NASA Explores NDE Options for Evaluating Additively Manufactured Parts
Although Additive Manufacturing (AM) has been around for decades, increasing awareness of the significant benefits of flying 3D printed parts and using 3D printers in space has pushed NASA and the aerospace industry to take a close look at how to evaluate and certify AM parts to assure safety and mission success.
“[With 3D printing], you can print an entire part,” explained LaNetra Tate, principal investigator for NASA’s Space Technology Mission Directorate. “With traditional methods you can build, inspect, build, inspect, but with 3D printing, you’re doing it in one swoop. We need to understand how we are going to verify and qualify and certify these parts.”
AM has the potential to produce lighter parts, enhance the strength and reliability of materials, create less waste, reduce up-mass, and ultimately result in cost savings. However, there is a significant challenge in utilizing these promising parts — the most readily performed methods for evaluating 3D printed parts are destructive, and because NASA builds a lot of high-value, one-of-a-kind parts, destructive tests aren’t a practical choice. To address this issue, NASA’s Office of Safety and Mission Assurance has turned to the NASA Nondestructive Evaluation (NDE) Working Group, or NNWG, for insight.
“The unique nature of AM parts leads to correspondingly unique product qualification challenges, and this is where NDE fits in,” said Dr. Jess Waller, material scientist at NASA with Jacobs Technology Inc. “You have parts with complex geometry that are difficult to inspect through traditional means. NDE is uniquely suited to inspect AM parts with all the unique inspection requirements.”
The NNWG has outlined a series of near- and long-term NDE goals for AM parts in their recently published Nondestructive Evaluation of Additive Manufacturing State-of-the-Discipline Report. In the near-term, the goal is to develop NDE methods for the certification and qualification of AM parts to be used in launch applications. In the long-term, the NNWG will be applying NDE methods to AM parts to be used in the space environment.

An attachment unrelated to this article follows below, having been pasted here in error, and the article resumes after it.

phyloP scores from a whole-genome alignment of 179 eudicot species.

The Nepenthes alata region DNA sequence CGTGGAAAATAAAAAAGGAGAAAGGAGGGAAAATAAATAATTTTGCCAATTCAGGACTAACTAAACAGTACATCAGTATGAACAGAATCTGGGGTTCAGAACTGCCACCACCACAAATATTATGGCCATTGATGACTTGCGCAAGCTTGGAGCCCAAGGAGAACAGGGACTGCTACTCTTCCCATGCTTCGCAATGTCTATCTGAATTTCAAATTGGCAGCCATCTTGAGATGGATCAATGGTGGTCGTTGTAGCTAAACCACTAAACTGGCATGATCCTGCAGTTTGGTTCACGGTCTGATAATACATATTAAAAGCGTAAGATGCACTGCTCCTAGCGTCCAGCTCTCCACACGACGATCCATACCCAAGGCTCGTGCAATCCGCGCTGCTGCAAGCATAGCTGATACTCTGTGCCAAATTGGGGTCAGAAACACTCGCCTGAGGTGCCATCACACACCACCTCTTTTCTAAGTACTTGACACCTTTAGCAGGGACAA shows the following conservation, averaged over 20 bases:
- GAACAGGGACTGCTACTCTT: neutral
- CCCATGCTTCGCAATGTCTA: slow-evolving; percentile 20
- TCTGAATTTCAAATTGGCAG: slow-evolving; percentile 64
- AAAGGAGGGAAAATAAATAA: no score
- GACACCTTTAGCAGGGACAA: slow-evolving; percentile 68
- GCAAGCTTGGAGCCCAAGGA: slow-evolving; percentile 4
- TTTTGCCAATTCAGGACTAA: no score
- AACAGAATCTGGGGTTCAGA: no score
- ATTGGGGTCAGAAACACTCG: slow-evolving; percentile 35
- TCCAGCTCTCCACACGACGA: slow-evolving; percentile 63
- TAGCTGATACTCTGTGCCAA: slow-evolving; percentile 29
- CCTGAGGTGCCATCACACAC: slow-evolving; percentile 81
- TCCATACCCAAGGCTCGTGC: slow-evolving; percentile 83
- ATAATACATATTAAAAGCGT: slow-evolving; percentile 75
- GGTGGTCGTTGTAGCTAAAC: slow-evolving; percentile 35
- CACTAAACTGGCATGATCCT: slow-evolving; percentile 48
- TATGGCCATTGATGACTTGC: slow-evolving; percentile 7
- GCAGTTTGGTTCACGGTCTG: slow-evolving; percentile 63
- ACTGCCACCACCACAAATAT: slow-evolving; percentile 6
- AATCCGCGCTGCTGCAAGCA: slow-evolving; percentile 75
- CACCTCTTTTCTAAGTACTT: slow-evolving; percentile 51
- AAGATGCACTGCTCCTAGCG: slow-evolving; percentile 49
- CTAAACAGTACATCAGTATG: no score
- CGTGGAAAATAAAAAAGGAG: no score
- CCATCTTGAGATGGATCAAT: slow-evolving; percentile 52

The NNWG also is working with ASTM Committees E07 on Nondestructive Testing and F42 on Additive Manufacturing Technologies to create and advance government-industry technical standards. A new standard under the jurisdiction of Committee E07 is being developed that will serve as a guide for NDE of AM parts used in aerospace applications.
“It will be the first of its kind — a standard for AM parts — and NASA is taking the lead on that,” said Waller.
In addition to NASA, a number of other institutions are taking a proactive role in what has become a world-wide collaborative effort to qualify AM parts. NASA currently is sharing ideas, information and best practices with the European Space Agency, U. S. Air Force, National Institute of Standards and Technology, Boeing Company, SpaceX, Lockheed Martin, Aerojet Rocketdyne, and Aerospace Corporation, among others, to gain a mutual understanding of what each is doing.
“We are also trying to develop relationships with NASA’s commercial space partners,” said Waller. “They are going to be a key team player on developing the standards. We are here as much to learn as we are to lead.”
Evaluating AM Parts
There are two options for when to use NDE to test AM parts: During the manufacturing of parts with in-situ process monitoring or after the manufacturing of parts with post-manufacturing inspections.
This technology offers the opportunity to create a detailed record of each layer of the part during the build.
“It’s a unique opportunity we have with additive that’s not available at all with traditional methods,” said Waller. “You can develop an NDE build record of your part that tells you what the properties of that part are, layer by layer.”
NASA also is using structured light to verify AM part dimensions to ensure in real time that the part is being built to the right dimensions.
For post-manufacturing inspections, NASA is exploring x-ray Computed Topography (CT). The technology can detect inaccessible, internal features and deep or embedded porosity, but it is limited by its ability to reliably detect cracks because cracks that are oriented perpendicular to the x-ray beam may not be detected.
“It’s not the end-all-be-all, just one of the tricks of the trade,” explained Waller.
NASA also has had some success using eddy-current testing and penetrant testing, but the rough surfaces often encountered in as-built AM parts can pose challenges for these methods. As a result, the parts must be polished before these methods can be used.
Although there is a still a lot to learn, NASA is not alone in its quest to expand the applications of AM parts — industry and the agency’s commercial partners are using the technology to support aerospace designs. Earlier this year, SpaceX flew its first 3D-printed part, a main oxidizer valve body in one the engines in the Falcon 9 rocket. The company also is testing a 3D-printed SuperDraco engine chamber as part of its Dragon V2 capsule.
“They [commercial partners] are facing the same challenges that NASA is in trying to figure out how to use this new technology and the parts made from it safely and reliably, so we can learn together,” said Waller.